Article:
New information on these oversights gained public attention during the 1990s, leading up to the Nuclear Claims Tribunal hearings, beginning in 2000. The four northern atolls made separate claims for direct effects of nuclear fallout on their islands. Rongelap peoples' claims before the Tribunal (21) sought restitution for damage to their health, as well as damage to their atoll environment. (22) Rongelap women asked the Tribunal for compensation for the many stillbirths, deformed fetuses and disturbed reproductive cycles they had suffered, but were initially denied as US officials could find no connection between contaminants and these reproductive disorders, and the women could not produce conclusive evidence. Ingested radioactive substances now linked to the many sicknesses they were suffering formed part of their claim for compensation. They also wanted assurances that their atoll would be cleaned of radiation so their radiation sicknesses would not continue. The Nuclear Claims Tribunal accepted responsibility for a selected list of medical conditions when awarding personal injury claims in 2001. Only some of those claims have been paid out; some claimants have died before receiving their payments. The allocated fund is now exhausted, yet health problems continue to afflict Rongelap people.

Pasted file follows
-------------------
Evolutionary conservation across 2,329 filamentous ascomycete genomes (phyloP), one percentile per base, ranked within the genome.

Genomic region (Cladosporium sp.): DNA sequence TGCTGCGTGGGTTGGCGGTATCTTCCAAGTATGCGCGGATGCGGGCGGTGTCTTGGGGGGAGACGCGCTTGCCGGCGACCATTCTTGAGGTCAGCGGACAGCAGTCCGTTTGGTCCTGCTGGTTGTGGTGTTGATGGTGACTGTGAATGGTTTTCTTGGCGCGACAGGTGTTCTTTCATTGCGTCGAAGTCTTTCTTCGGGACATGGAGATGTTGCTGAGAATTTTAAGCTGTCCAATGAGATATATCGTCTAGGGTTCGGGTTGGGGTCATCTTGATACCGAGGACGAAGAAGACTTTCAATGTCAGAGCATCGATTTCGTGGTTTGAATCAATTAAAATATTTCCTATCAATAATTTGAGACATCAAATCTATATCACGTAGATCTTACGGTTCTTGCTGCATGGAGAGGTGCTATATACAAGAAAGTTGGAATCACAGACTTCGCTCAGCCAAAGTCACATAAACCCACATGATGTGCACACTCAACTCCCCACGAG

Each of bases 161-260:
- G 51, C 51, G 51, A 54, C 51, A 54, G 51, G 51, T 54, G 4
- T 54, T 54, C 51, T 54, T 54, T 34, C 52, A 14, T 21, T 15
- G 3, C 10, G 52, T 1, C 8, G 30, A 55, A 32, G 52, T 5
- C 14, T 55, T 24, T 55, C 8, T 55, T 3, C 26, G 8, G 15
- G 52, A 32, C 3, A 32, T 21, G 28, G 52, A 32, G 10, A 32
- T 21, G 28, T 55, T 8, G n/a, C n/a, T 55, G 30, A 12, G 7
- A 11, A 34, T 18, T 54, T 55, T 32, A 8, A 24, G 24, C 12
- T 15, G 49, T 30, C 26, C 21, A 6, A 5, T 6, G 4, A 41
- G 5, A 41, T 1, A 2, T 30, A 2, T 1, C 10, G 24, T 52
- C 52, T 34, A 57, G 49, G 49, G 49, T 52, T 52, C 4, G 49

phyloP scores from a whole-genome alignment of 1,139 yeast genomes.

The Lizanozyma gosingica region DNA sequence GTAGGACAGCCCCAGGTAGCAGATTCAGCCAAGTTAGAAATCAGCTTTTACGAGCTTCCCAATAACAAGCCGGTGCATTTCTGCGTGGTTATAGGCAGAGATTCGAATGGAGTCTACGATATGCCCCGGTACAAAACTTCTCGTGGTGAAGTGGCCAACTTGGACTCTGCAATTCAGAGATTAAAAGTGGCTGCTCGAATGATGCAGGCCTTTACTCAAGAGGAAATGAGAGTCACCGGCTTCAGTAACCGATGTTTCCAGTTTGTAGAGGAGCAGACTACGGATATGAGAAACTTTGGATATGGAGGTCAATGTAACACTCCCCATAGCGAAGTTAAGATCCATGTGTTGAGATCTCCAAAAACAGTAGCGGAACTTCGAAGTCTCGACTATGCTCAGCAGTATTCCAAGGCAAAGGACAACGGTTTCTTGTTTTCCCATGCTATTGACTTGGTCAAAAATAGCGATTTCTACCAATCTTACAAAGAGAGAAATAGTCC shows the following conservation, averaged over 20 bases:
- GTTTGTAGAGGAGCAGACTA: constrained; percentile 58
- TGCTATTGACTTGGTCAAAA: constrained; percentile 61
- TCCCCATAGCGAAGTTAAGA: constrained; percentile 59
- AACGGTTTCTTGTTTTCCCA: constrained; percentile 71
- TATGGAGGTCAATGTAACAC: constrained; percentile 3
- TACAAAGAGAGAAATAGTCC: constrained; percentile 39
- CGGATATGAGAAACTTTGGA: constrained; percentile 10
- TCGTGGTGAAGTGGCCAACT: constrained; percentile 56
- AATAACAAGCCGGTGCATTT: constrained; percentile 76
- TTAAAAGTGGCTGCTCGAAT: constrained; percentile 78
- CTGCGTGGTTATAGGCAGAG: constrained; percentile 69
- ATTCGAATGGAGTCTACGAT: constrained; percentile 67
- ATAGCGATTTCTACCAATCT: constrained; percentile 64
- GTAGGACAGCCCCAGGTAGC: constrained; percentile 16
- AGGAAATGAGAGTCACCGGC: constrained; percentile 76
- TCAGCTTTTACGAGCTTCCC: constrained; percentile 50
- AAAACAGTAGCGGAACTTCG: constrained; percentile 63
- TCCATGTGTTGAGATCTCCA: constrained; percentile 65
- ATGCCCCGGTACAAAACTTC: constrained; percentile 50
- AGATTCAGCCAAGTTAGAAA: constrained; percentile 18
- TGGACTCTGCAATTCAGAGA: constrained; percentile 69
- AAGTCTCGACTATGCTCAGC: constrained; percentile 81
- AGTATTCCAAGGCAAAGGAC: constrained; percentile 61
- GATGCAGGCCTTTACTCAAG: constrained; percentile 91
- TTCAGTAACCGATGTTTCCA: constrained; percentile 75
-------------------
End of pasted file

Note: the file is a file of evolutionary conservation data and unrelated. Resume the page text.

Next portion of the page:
Earlier repeated requests by Rongelap leaders to the US government for their atoll to be cleaned of radioactivity had met with delays that led them to remove themselves to a neighbouring atoll in 1985. A U.S. Committee on Radiological Safety in the Marshall Islands, a subgroup of the International Committee on Radiological Protection (ICRP), addressed the topic of 'radiological assessments for the resettlement of Rongelap' based on a 1992 Memorandum Of Understanding with the US. This memorandum stated: 'Resettlement will only occur if no person will receive a calculated annual whole body radiation dose equivalent of more than 100mrem above background.' (23) To achieve this target, any clean-up programme needed data on the contaminants ingested (inhaled and eaten) as well as the levels of background radiation across the atoll. The ICRP Committee recommended replacement of contaminated surface soil with clean crushed coral fill to reduce background radiation and the spreading of large amounts of potassium fertilizer to counter the uptake of Cs-137 by breadfruit and coconut trees. (24) The Committee was critical of earlier data on radioactivity in the diet compiled by Brookhaven and Lawrence Livermore Laboratories, but not made available. (25) Whatever form of clean-up was to be put in place, the Committee advised that returning Rongelap residents should obtain only 25 percent of their annual food supply from local foods, with the balance to be come from imported foods.